In verse 36 of the third chapter of the Bhagavad Gita, the great warrior Arjuna, asks his charioteer and mentor, Krishna, a question: By whom is one propelled to do misguided acts even when not wanting to do so? Where does this force come from that impels one to do such actions?
Krishna, an incarnation of God Vishnu, answers: What propels a person to do such actions is desire and anger, born of the guna rajas.
In his commentary on the Bhagavad Gita, Perennial Psychology of the Bhagavad Gita, Swami Rama explains that rajas, which is one of the three basic constituents of all matter, “leads the human being to be active and to do actions motivated by certain desires. Rajas has the quality of projecting itself onto the external world and thus creates a mirage, delusion, confusion, and conflicts. One’s projections become the charms, attractions, and temptations. Those tempting forms are actually part and parcel of oneself, but those alluring qualities have been projected outward by rajas, and one foolishly chases after those mirages taking them to be real.” (Pp. 161).
So, we chase the mirages. But, as you know, one who is thirsty cannot drink from a mirage. So, we endlessly chase our desires, obtaining no lasting fulfillment from any of them, and remain thirsty.
I’ve noticed this in my own life. Many times, I’ve looked forward to obtaining some item or having some experience. But when the experience comes or I obtain the item, there is but a momentary taste of pleasure, and then it’s gone. Rather than being satisfied, I remain thirsty, and worse, frustrated. Have you had that experience?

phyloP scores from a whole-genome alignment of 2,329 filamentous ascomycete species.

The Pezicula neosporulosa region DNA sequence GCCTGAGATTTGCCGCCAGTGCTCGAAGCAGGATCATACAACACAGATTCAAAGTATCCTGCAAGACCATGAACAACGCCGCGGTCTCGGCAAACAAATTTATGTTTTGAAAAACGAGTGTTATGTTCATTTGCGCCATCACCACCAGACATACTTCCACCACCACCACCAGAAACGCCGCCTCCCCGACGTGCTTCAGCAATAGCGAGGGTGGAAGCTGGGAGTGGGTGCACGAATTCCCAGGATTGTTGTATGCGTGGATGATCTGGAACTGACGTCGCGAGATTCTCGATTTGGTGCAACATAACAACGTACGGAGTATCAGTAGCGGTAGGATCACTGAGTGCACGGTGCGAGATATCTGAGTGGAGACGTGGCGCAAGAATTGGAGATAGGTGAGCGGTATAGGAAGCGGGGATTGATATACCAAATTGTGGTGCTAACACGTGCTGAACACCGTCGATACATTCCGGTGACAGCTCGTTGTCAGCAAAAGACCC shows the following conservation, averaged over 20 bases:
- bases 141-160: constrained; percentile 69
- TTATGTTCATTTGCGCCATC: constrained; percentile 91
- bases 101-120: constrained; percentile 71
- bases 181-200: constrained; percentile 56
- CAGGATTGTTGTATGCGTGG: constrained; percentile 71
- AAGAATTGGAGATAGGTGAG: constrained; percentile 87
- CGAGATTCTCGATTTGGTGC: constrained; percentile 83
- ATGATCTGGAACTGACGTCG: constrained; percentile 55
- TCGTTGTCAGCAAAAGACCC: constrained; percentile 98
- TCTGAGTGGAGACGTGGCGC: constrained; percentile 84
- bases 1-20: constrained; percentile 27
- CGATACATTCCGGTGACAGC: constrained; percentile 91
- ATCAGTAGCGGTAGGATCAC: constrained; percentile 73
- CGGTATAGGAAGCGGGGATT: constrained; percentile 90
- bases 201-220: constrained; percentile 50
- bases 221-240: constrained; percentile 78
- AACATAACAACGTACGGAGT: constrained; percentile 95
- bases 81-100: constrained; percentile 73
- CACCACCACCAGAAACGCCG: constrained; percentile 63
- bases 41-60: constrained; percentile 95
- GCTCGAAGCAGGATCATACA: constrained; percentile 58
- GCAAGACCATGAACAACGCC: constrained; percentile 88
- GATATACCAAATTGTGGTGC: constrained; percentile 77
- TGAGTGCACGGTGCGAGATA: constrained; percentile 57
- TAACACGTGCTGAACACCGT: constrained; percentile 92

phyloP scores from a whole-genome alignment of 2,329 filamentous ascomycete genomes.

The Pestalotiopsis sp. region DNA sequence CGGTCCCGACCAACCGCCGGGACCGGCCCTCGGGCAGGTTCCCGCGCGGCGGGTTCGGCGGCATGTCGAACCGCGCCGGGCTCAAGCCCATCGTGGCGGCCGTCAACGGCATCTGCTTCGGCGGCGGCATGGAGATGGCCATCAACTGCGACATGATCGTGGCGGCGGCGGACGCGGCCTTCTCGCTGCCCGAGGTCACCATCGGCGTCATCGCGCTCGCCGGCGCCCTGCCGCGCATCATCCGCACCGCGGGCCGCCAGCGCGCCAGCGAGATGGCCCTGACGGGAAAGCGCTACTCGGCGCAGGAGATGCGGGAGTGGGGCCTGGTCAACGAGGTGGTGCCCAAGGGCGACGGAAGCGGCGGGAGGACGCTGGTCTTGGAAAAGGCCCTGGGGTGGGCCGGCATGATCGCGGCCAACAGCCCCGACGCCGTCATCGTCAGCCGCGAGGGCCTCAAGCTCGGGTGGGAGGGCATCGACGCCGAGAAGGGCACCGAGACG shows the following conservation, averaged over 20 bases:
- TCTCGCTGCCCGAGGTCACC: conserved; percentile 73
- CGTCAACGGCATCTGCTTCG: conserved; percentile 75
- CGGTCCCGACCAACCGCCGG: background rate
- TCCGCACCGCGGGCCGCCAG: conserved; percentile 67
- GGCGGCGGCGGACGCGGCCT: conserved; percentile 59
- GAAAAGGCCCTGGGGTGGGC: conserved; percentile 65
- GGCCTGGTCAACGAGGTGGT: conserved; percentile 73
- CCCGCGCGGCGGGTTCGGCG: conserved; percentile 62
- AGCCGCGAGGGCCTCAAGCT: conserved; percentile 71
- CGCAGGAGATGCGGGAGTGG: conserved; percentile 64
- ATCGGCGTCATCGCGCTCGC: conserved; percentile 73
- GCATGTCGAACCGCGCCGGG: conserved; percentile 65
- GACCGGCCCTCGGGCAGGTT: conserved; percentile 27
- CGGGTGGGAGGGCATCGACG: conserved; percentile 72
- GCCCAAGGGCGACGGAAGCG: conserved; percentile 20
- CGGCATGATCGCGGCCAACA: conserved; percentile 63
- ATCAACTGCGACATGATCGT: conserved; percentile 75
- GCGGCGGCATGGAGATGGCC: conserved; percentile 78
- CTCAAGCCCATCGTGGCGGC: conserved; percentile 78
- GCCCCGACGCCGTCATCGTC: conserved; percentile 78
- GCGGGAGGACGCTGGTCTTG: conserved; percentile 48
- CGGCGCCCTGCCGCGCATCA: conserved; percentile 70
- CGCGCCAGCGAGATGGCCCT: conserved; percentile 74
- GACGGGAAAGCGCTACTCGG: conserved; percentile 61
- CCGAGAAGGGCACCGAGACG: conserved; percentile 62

This is why, Swami Rama says, “The wise man understands that desire, which creates misery for him, is produced by rajas. Therefore he practices to attain sattvic virtues and thus achieve a state of tranquility, which is the nature of sattva. Ordinary people are infatuated with sensual desire, kama. Kama is the prime desire that gives birth to anger, greed, attachment, jealousy, and pride. Wherever desire dwells, one suffers from these other evils as well. The sage knows this and thus always remains vigilant, for desire is such a powerful motivation that it is even capable of blinding the reason of good sadhakas.” (PP. 162)
Notice that Swami Rama doesn’t suggest suppressing desires or trying to be desireless. Rather, because desires are born from rajas, so long as one’s personality is dominated by rajas, desires will proliferate. So, to reduce pain causing desires, Swami Rama advises cultivating sattva. The goal is to transform one’s personality from one that is rajas dominant to one that is sattva dominant. Now, this is not something that happens in a day or a week or year or even decade. But progress can be made, slowly. This is a project worth undertaking.